"In a boys' club, don't bother with the person who's still sexist and thinks women should be at home. Forget about them. I believe those whose doors are closed to women are not going survive in the corporate world over the next couple of years," says Krautil.
"But there will be a few whose door will be open, particularly those who have daughters, who truly believe women have talent and will support women. There will be another group whose door is partly open, who haven't quite got it but are certainly open to learning and supporting."
Seeking out a sponsor - someone who can provide advice and coaching - from someone who sits in the framework of a boys' club can be invaluable, according to Faehndrich. "A lot of women fail to seek out a sponsor - someone who looks out for you at the table, whether it be the boardroom table or the executive table."
Sponsors can open doors at a level that can provide entrée to women for more senior and critical roles and projects. "It happens almost automatically for men. They just sponsor each other. A woman will need to actually seek it out," she says. "So women need to be a little bit more tenacious and a little more proactive around doing that. The old boys' network tends not to reach out."
Politics is an important part of the equation, she adds. A lot of women opt out of organisational politics, where male culture often dictates how to behave, communicate or entertain. As such, women need to think about their communication style and realise that it can be a case of Mars and Venus.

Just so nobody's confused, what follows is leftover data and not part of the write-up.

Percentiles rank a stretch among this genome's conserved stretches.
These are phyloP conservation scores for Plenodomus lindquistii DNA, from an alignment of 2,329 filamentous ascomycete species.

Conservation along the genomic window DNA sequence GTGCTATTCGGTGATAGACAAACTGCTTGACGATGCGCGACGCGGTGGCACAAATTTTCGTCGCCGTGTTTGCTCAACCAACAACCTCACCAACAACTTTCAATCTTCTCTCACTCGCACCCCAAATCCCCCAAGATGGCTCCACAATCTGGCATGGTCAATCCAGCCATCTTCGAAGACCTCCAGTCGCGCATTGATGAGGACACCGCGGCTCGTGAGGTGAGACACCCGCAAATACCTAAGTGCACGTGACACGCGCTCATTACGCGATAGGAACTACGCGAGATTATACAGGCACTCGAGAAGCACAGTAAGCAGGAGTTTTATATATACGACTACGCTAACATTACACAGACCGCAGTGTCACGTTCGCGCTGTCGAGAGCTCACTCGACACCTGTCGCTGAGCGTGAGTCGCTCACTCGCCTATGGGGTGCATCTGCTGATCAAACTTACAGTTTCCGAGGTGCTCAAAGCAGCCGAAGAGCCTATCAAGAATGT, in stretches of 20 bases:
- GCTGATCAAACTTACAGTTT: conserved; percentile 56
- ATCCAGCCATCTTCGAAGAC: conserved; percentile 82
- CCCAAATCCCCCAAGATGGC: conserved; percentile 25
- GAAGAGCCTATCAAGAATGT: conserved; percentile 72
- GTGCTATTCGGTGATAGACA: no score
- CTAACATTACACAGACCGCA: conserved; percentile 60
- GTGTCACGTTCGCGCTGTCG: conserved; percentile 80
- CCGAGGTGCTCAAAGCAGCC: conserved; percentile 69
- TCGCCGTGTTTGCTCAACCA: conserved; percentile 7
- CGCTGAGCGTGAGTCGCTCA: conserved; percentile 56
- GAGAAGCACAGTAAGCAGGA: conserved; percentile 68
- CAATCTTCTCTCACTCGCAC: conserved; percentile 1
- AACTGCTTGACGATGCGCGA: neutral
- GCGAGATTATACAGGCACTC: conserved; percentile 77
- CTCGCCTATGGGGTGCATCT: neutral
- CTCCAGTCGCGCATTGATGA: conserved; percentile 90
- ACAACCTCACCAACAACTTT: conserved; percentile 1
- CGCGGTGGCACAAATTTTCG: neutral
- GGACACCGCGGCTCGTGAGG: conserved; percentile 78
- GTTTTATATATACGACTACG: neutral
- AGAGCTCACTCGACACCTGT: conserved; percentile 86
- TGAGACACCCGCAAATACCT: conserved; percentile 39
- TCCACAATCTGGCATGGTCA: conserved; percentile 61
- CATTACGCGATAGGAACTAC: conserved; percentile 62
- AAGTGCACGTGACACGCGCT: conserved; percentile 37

"Women particularly approach things very differently to men," says Faehndrich. "There's certainly nothing wrong with that, and it's not so much about one being right and one being wrong. It's just that it's very different.
"So women actually need to be smarter about the way they communicate. While that seems such an obvious thing, it's surprising how many women haven't yet gained the skills, the confidence or the understanding of that being as necessary as it is," she says.
Breaking the mould
Another key lies in the process of recruitment and executive appointments. Similar to Albert Einstein's definition of insanity (doing the same thing over and over again and expecting different results), many boards and executive teams expect better different results by hiring in the same mould.
"It's about systems - how you get decent and fair systems into place so that the way people are chosen for positions is done with some legitimacy. I think that's an important part," Nixon says.
"Other challenges are the fact that many people who sit on panels and make choices are looking for people who look like them. They are looking for males of a certain age. I think broader selection panels, broader criteria that show that women who have a set of different skills to men are just as capable in doing the job. You've got to look at attitudes, and I guess that's what we've been working on for the last 30 years."
This is a question of overcoming structural barriers first, she says, which allows for a change in culture and promotes a mindset that women can bring to businesses and government departments great skills that are easily equitable to those of any men.